Residents in Hilda and other districts along the Alberta-Saskatchewan border in Cypress County, Special Area No. 2 and the MD of Acadia woke up to large swathes of burned and barren landscape Wednesday, Oct. 18 after wildfires driven by 100 km/h winds ravaged the area for most of day before.
Several farms in the region sustained heavy damage during the fires, and a few farm homes were destroyed.
By morning’s light the devastation was apparent as abandoned farm equipment and burned structures stood smoking throughout the landscape.
Entering the Hilda region, dozens of smoke plumes could still be seen on the horizon from intermittent hotspots in field and on hill late Wednesday afternoon. Still burning power poles, charred bales and smoking yardsites all added to the apocalyptic sense of the scene.
Hamlets and towns in the region were spared, but residents were evacuated the day before as high winds made for erratic fire behaviour. Falling power lines set off several localized blazes that quickly fanned into roaring infernos, sweeping through the landscape and sending up tremendous clouds and ash, which made for dangerous driving conditions.
Evacuated residents were allowed to return Wednesday afternoon but most communities were still without power as crews worked to replace hundreds of downed power lines and miles and miles of cable.
Conditions were still precarious Wednesday afternoon, as many small fires still burned throughout the region.
“There are a lot of hotspots out here today, and we are trying to get to those hotspots before they flare up again,” confirmed firefighter Colton Obritsch from the RM of Fox Valley, who was teamed up with Cypress County volunteers to look for and put out hotspots.
“The wind is supposed to pick up again later on so hopefully we can get all these hotspots cooled before it does.”
While firefighters and volunteers fanned out to put out flare-ups and to help safeguard local farms, communities and residents, it was already too late for the Kirschenman farm house, which was razed to the ground by Tuesday’s inferno.
Andy Kirschenman drove down from Medicine Hat, where his family had been evacuated to the night before, to survey the damage in daylight.
“Fire is an incredible thing, especially when combined with the wind we had,” was all he could say looking for the first time at the devastation of the home he grew up in. “It’s an awful, terrible thing.”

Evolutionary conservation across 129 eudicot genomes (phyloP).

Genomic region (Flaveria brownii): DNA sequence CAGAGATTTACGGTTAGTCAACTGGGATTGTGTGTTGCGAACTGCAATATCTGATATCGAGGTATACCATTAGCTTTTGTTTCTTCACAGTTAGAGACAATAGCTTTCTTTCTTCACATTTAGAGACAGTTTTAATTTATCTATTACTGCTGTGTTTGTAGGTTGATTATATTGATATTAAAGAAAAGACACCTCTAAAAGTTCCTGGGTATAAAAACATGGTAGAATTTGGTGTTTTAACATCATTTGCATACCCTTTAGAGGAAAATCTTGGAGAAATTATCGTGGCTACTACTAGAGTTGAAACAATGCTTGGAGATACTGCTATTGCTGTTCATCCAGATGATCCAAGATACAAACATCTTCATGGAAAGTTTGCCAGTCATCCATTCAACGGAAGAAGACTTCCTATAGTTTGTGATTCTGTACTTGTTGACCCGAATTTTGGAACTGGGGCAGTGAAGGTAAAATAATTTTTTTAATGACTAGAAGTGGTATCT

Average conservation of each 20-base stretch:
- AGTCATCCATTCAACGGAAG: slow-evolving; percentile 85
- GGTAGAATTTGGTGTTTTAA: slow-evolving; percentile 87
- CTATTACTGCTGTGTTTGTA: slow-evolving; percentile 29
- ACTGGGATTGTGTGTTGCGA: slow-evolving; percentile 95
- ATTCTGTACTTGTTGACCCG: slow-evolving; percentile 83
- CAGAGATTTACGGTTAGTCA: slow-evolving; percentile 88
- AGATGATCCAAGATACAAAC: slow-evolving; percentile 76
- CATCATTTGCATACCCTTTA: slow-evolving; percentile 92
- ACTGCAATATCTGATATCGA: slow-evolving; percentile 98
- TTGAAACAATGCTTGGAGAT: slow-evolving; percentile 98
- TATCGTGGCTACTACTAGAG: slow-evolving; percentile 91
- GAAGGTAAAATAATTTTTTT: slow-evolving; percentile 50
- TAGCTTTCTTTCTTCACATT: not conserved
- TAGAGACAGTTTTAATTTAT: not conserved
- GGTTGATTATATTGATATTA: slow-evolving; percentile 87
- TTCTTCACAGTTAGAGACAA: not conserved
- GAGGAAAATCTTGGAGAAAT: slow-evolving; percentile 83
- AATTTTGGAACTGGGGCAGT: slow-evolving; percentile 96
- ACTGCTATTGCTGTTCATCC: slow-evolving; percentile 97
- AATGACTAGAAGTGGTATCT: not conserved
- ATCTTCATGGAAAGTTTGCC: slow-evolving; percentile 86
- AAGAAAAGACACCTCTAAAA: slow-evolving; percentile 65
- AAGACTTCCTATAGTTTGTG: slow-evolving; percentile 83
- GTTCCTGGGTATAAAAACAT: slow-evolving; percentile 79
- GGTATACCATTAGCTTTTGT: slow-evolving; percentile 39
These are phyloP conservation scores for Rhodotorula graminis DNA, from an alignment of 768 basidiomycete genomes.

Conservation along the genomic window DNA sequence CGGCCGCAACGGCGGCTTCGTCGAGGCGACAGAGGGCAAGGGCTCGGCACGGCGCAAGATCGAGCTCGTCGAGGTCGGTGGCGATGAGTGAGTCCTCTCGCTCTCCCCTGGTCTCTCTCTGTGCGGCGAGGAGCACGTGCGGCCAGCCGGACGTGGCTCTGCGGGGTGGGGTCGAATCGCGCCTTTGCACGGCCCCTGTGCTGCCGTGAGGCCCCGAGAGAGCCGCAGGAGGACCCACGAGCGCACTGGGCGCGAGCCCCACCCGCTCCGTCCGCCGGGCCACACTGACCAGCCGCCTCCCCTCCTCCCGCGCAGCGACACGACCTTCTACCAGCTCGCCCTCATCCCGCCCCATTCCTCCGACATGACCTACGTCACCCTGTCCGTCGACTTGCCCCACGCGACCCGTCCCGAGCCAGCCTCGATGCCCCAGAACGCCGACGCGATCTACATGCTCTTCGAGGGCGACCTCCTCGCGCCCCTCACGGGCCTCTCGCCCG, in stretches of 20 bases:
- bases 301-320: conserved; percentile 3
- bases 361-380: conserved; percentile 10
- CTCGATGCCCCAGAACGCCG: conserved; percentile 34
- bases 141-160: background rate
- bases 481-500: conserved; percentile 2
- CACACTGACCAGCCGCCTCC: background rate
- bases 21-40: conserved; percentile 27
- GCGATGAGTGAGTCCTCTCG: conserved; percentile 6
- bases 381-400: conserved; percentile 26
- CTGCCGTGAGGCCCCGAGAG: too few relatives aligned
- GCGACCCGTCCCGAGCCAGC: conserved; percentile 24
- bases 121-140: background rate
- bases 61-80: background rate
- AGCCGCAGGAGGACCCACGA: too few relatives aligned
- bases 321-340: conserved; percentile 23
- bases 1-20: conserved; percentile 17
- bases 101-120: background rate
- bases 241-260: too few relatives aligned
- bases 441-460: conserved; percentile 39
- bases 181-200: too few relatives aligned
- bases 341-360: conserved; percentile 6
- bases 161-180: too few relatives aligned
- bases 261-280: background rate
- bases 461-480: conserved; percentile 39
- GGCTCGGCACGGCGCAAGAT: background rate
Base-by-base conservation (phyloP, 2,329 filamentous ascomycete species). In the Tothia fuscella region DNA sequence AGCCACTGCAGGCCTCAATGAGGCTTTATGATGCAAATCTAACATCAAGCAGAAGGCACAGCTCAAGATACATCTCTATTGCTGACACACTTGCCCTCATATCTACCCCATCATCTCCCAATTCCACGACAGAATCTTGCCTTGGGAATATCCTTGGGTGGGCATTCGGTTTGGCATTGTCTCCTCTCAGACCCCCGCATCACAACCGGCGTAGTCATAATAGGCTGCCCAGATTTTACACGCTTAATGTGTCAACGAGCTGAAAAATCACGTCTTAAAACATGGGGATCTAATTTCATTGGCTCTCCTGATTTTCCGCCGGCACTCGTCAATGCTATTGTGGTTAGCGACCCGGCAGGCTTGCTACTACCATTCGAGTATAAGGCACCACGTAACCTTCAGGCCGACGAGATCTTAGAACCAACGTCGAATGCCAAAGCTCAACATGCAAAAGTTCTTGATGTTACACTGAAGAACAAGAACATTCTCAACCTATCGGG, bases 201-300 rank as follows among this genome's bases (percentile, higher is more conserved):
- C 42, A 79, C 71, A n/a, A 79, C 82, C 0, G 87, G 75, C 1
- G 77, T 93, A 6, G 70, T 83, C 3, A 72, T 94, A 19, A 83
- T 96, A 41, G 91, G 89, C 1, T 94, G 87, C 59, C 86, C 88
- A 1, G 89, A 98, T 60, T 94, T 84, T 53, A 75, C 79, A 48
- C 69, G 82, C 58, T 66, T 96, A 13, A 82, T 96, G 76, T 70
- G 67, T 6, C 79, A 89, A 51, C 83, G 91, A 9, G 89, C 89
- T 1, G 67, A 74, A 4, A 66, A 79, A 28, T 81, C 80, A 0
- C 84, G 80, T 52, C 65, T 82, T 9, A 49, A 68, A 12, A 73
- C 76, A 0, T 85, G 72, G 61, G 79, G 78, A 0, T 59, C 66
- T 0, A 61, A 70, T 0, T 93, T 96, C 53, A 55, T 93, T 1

The rest of the farmyard, and most machinery were spared in the blaze, with just the home on the edge of the property being destroyed. Kirschenman said a house could be rebuilt, but one thing which couldn’t be replaced was his mother’s, (artist Elizabeth Kirschenman), lifetime works of art.
“And her piano,” he added. “I am still a little shocked by it all. It hasn’t sunk in yet.”
Neighbour Lorne Hauser had his farm spared by less than 100 feet as fire burned by on both sides of his house. He, like many residents, was out touring the area to see the extent of the damage. One burned-up buck deer he found in a field near his house told Hauser the entire story.
“That’s a mature buck, about four years old, and he got burned up,” said a stunned Hauser. “The winds were just unreal, and they moved so fast. Because everything is seeded nowadays, and there is no more summer fallow, it’s just like back in the old days — when a prairie fire started, we couldn’t stop it.”
Hauser said conditions this year in the region were particularly bad due to being extremely dry. Severe fire risk warning signs have been posted throughout the area the entire summer and fall.
“It’s bone dry,” confirmed Hauser. “With all that wind, if a power line got blown down, and you can see them down all over here, there are sparks, and that’s all it takes.”
The same storm system which led to fires near Hilda and Burstall also led to fires in several neighbouring jurisdictions and took its destructive toll on livestock and properties all along the S.W. Saskatchewan/ S.E.Alberta border.
The blaze ignited by the storm was an incredibly dangerous one for anyone caught out in it, including first responders and firefighters.
Cypress County firefighter, local rancher and Western Stock Growers’ Association vice-president James Hargrave lost his life in the Hilda blaze. Hargrave, who leaves behind a wife and four small children, was laid to rest on Oct. 29 in Medicine Hat.
Tompkins area volunteer firefighters, and local farmers, Ron Wedrick and son Evan suffered third-degree burns to much of their bodies after being caught out while attempting to fight a blaze near their home community during the storm.
Go Fund Me campaigns have been set up for both families.